A smart way to save wildlife
Modernity is often the enemy of conservation, as our 21st-Century lifestyles put ever greater pressure on the natural world.
But some modern inventions may also hold the key to saving species in the future.
On Friday, scientists at the Zoological Society for London (ZSL) announced the launch of a new "bat phone" - not a superhero's tool but a smartphone app that ordinary folk can use to track the movements of local bat species.
It is an example of how conservationists are harnessing the power of smartphones, the internet, online crowd sourcing and social networks to keep track of the natural world.
End Quote Wall Street Journal describing Project Noah, a modern wildlife recording tool
Smartphones are the butterfly nets of the 21st Century”
Crucially, that involves encouraging the public to act en masse as field researchers, gathering data.
But can amateur natural historians, and the evidence they collect, really help save wildlife?
Rise of the net
Citizen science in not a modern phenomenon. For more than a hundred years, enthusiastic volunteers have assisted with the widespread recording of flora and fauna.
Traditionally, fieldwork performed by volunteers was overseen by a qualified expert or investigating scientist. Volunteers were friends, family, society members, passionate enthusiasts and those living and working in the survey area.
However, the internet has allowed projects to catch the public's attention as never before.
For example, the new iBat app has been developed for a global bat monitoring programme covering at least 16 countries.
Produced by an international team of experts, including ZSL and the Bat Conservation Trust, the app allows volunteers to detect and record more than 900 species of bat with the help of an ultrasonic microphone.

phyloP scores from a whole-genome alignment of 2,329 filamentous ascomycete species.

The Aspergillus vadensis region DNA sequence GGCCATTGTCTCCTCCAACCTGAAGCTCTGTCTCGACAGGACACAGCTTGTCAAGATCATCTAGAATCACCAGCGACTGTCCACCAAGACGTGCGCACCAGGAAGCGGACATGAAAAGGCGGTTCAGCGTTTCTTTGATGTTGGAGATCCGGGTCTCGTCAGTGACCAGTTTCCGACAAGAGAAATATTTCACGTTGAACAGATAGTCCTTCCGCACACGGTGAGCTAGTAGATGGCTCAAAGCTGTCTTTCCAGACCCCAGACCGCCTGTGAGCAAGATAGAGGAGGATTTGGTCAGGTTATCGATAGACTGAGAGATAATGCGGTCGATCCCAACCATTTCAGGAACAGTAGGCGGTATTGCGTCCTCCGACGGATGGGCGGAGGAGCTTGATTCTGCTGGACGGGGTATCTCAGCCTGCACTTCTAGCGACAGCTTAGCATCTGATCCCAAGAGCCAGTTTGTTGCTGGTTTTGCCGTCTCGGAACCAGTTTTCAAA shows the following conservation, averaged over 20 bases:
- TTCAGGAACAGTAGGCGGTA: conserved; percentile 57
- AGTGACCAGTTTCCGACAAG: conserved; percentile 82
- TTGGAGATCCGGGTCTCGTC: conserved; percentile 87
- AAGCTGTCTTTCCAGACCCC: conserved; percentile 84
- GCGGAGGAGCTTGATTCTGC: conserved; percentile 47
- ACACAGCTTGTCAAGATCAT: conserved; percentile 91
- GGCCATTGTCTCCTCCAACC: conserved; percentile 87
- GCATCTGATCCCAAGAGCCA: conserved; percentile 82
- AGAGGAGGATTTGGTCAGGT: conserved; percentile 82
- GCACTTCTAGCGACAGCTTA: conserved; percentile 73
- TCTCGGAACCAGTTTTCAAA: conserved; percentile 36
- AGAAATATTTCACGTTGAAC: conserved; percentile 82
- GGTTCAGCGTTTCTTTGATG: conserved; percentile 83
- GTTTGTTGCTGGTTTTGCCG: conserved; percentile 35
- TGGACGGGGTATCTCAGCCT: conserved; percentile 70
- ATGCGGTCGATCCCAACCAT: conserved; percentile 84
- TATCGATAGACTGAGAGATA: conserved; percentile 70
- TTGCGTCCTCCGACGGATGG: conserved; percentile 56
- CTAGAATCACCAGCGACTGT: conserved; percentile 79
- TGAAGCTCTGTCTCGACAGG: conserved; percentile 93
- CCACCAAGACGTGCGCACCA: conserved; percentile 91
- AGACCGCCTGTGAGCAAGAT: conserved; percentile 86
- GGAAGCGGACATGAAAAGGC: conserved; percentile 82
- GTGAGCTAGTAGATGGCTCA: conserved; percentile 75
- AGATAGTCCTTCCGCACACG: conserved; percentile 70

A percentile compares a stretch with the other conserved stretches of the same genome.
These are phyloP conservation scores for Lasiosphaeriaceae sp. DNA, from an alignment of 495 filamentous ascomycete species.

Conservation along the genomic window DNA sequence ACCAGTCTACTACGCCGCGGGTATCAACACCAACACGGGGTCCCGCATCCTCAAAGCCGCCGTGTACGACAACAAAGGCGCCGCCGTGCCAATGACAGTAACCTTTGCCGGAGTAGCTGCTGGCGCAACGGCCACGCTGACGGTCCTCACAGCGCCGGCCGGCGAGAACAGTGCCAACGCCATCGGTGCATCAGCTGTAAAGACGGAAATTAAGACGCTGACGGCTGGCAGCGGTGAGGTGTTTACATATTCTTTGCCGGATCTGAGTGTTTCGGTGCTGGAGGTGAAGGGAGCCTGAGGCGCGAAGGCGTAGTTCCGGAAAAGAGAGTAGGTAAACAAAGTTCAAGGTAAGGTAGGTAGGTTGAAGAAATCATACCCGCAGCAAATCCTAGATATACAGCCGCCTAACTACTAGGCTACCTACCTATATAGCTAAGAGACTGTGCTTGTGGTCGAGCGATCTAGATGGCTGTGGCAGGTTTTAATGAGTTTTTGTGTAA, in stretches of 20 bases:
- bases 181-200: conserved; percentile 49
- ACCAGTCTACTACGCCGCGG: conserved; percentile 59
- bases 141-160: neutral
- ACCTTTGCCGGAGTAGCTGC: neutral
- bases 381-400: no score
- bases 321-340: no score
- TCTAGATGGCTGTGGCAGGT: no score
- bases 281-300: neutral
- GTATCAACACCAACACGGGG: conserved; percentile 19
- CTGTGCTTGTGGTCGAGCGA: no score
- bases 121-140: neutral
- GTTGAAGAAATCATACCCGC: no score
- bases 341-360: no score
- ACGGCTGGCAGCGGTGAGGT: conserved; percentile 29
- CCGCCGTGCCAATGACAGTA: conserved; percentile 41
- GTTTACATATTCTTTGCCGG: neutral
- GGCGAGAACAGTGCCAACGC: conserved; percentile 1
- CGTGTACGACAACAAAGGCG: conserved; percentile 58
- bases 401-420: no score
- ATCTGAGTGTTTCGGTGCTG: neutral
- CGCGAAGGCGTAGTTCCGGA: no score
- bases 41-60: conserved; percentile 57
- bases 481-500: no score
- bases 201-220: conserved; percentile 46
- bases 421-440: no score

The rich soundscapes recorded are uploaded to a website that identifies each of the calls to build an accurate picture of bat populations, essential for future conservation efforts.
The BBC has also helped break new ground in using online mass participation surveys to record wildlife.
Springwatch and Autumnwatch, programmes with more than 2.5 million viewers, promote studies of the seasons, in particular the Woodland Trust's online survey Nature's Calendar, which has more than 50,000 participants.
For this survey participants are encouraged to submit the dates and locations of specific seasonal events, including the first bluebell blooms and the first autumn colours.
It is the largest of its kind in the UK. And since the data is used to track the arrival of the seasons, it has the potential to add to our knowledge of the local effects of climate change.
In 2009, Springwatch asked its viewers if they could help document the decline of the cuckoo.
An impassioned response saw 12,000 people inundate the programme's blog with the locations where they had heard the bird.
The British Trust for Ornithology (BTO) helped process the audience's response, which varied from detailed co-ordinates to anecdotal approximations, while comments on the blog were used to create a map of cuckoo distribution that resembled that produced by the BTO's own Bird Atlas survey.
But public surveys of this kind have pros and cons.
Online wildlife surveys can actually sever direct links between scientists and citizens. Anyone can engage with an internet-based project, so scientists that organise them must take a very hands-off approach, instructing volunteers using picture based guides or lists of FAQs.
Though more convenient, this runs the risk of unreliable data being gathered, as individuals interpret their findings differently.
The Springwatch cuckoo map, for example, did not meet the exacting standards of a truly scientific survey, says Graham Appleton, the BTO's director of communications.
"Sadly, we were unable to add the records to our database because we had no way to check the validity of each of the original reports [with] no clear chain back to the person reporting a cuckoo and because the geographical placement of some of the dots was not reliable," Mr Appleton tells BBC Nature.
In their own surveys, the BTO uses a team of local expert volunteers to double check any vague or surprising records, to keep their results at a high standard.
But efforts are being made to overcome these difficulties.
Scientists increasingly pay close attention to how they pose their questions and collect their data. And the BTO and BBC worked hard to improve their data gathering before the autumn of 2009, when Autumnwatch asked viewers to help survey tawny owl numbers.